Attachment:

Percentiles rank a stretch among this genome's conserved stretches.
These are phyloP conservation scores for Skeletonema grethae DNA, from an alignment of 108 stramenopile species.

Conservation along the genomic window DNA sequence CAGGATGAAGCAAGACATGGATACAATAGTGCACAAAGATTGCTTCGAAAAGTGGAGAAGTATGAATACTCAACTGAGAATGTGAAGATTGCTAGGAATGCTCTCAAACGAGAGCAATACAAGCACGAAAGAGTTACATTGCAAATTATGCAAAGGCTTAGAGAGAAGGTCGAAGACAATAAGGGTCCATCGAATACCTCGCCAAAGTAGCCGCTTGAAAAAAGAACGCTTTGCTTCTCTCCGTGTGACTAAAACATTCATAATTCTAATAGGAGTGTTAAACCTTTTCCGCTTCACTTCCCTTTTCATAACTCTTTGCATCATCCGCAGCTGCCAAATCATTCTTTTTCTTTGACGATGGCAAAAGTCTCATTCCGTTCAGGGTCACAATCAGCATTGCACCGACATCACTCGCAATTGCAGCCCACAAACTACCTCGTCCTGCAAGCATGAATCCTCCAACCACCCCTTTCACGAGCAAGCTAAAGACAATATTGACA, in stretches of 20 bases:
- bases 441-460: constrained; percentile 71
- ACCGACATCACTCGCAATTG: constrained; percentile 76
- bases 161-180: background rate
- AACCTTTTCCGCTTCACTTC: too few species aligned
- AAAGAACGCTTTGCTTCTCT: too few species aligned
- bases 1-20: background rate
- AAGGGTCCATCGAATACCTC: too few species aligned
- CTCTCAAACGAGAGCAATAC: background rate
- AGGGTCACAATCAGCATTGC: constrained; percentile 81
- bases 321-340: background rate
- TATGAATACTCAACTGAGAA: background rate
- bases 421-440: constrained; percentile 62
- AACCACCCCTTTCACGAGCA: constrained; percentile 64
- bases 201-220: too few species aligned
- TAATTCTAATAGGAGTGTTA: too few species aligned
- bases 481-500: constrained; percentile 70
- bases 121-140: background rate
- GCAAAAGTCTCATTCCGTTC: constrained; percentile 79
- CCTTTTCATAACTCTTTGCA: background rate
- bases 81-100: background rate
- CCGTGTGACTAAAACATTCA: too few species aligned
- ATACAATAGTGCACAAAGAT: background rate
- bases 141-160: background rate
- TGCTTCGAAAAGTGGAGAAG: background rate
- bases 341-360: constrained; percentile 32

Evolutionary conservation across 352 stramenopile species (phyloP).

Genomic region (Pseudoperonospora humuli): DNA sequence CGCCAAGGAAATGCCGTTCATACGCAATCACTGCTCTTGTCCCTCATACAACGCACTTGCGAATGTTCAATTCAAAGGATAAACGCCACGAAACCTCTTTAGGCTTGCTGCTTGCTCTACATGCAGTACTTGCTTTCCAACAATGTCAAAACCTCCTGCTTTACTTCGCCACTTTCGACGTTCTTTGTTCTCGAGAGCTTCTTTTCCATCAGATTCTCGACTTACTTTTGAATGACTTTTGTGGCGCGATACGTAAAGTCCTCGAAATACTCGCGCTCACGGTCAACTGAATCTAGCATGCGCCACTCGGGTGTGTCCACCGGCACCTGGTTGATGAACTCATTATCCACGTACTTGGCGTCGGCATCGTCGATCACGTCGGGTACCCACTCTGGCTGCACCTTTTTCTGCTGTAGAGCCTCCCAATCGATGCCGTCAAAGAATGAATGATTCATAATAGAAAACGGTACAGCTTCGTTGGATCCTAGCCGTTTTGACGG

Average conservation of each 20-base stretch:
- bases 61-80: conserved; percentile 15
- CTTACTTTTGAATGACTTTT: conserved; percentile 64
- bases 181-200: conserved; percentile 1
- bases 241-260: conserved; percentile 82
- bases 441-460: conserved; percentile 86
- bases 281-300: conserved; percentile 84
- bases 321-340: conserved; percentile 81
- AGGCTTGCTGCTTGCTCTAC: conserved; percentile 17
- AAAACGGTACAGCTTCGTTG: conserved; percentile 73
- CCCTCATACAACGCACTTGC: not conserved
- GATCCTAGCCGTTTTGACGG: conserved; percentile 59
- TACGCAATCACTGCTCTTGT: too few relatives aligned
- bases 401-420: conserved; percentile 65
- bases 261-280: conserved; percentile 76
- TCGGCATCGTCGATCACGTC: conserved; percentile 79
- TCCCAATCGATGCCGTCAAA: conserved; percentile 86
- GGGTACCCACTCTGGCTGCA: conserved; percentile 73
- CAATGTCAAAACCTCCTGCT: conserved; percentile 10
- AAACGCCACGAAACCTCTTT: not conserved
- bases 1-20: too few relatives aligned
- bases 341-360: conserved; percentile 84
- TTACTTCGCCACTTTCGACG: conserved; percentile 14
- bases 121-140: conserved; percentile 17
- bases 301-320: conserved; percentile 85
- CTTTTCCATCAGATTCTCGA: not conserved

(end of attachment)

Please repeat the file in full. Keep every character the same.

Percentiles rank a stretch among this genome's conserved stretches.
These are phyloP conservation scores for Skeletonema grethae DNA, from an alignment of 108 stramenopile species.

Conservation along the genomic window DNA sequence CAGGATGAAGCAAGACATGGATACAATAGTGCACAAAGATTGCTTCGAAAAGTGGAGAAGTATGAATACTCAACTGAGAATGTGAAGATTGCTAGGAATGCTCTCAAACGAGAGCAATACAAGCACGAAAGAGTTACATTGCAAATTATGCAAAGGCTTAGAGAGAAGGTCGAAGACAATAAGGGTCCATCGAATACCTCGCCAAAGTAGCCGCTTGAAAAAAGAACGCTTTGCTTCTCTCCGTGTGACTAAAACATTCATAATTCTAATAGGAGTGTTAAACCTTTTCCGCTTCACTTCCCTTTTCATAACTCTTTGCATCATCCGCAGCTGCCAAATCATTCTTTTTCTTTGACGATGGCAAAAGTCTCATTCCGTTCAGGGTCACAATCAGCATTGCACCGACATCACTCGCAATTGCAGCCCACAAACTACCTCGTCCTGCAAGCATGAATCCTCCAACCACCCCTTTCACGAGCAAGCTAAAGACAATATTGACA, in stretches of 20 bases:
- bases 441-460: constrained; percentile 71
- ACCGACATCACTCGCAATTG: constrained; percentile 76
- bases 161-180: background rate
- AACCTTTTCCGCTTCACTTC: too few species aligned
- AAAGAACGCTTTGCTTCTCT: too few species aligned
- bases 1-20: background rate
- AAGGGTCCATCGAATACCTC: too few species aligned
- CTCTCAAACGAGAGCAATAC: background rate
- AGGGTCACAATCAGCATTGC: constrained; percentile 81
- bases 321-340: background rate
- TATGAATACTCAACTGAGAA: background rate
- bases 421-440: constrained; percentile 62
- AACCACCCCTTTCACGAGCA: constrained; percentile 64
- bases 201-220: too few species aligned
- TAATTCTAATAGGAGTGTTA: too few species aligned
- bases 481-500: constrained; percentile 70
- bases 121-140: background rate
- GCAAAAGTCTCATTCCGTTC: constrained; percentile 79
- CCTTTTCATAACTCTTTGCA: background rate
- bases 81-100: background rate
- CCGTGTGACTAAAACATTCA: too few species aligned
- ATACAATAGTGCACAAAGAT: background rate
- bases 141-160: background rate
- TGCTTCGAAAAGTGGAGAAG: background rate
- bases 341-360: constrained; percentile 32

Evolutionary conservation across 352 stramenopile species (phyloP).

Genomic region (Pseudoperonospora humuli): DNA sequence CGCCAAGGAAATGCCGTTCATACGCAATCACTGCTCTTGTCCCTCATACAACGCACTTGCGAATGTTCAATTCAAAGGATAAACGCCACGAAACCTCTTTAGGCTTGCTGCTTGCTCTACATGCAGTACTTGCTTTCCAACAATGTCAAAACCTCCTGCTTTACTTCGCCACTTTCGACGTTCTTTGTTCTCGAGAGCTTCTTTTCCATCAGATTCTCGACTTACTTTTGAATGACTTTTGTGGCGCGATACGTAAAGTCCTCGAAATACTCGCGCTCACGGTCAACTGAATCTAGCATGCGCCACTCGGGTGTGTCCACCGGCACCTGGTTGATGAACTCATTATCCACGTACTTGGCGTCGGCATCGTCGATCACGTCGGGTACCCACTCTGGCTGCACCTTTTTCTGCTGTAGAGCCTCCCAATCGATGCCGTCAAAGAATGAATGATTCATAATAGAAAACGGTACAGCTTCGTTGGATCCTAGCCGTTTTGACGG

Average conservation of each 20-base stretch:
- bases 61-80: conserved; percentile 15
- CTTACTTTTGAATGACTTTT: conserved; percentile 64
- bases 181-200: conserved; percentile 1
- bases 241-260: conserved; percentile 82
- bases 441-460: conserved; percentile 86
- bases 281-300: conserved; percentile 84
- bases 321-340: conserved; percentile 81
- AGGCTTGCTGCTTGCTCTAC: conserved; percentile 17
- AAAACGGTACAGCTTCGTTG: conserved; percentile 73
- CCCTCATACAACGCACTTGC: not conserved
- GATCCTAGCCGTTTTGACGG: conserved; percentile 59
- TACGCAATCACTGCTCTTGT: too few relatives aligned
- bases 401-420: conserved; percentile 65
- bases 261-280: conserved; percentile 76
- TCGGCATCGTCGATCACGTC: conserved; percentile 79
- TCCCAATCGATGCCGTCAAA: conserved; percentile 86
- GGGTACCCACTCTGGCTGCA: conserved; percentile 73
- CAATGTCAAAACCTCCTGCT: conserved; percentile 10
- AAACGCCACGAAACCTCTTT: not conserved
- bases 1-20: too few relatives aligned
- bases 341-360: conserved; percentile 84
- TTACTTCGCCACTTTCGACG: conserved; percentile 14
- bases 121-140: conserved; percentile 17
- bases 301-320: conserved; percentile 85
- CTTTTCCATCAGATTCTCGA: not conserved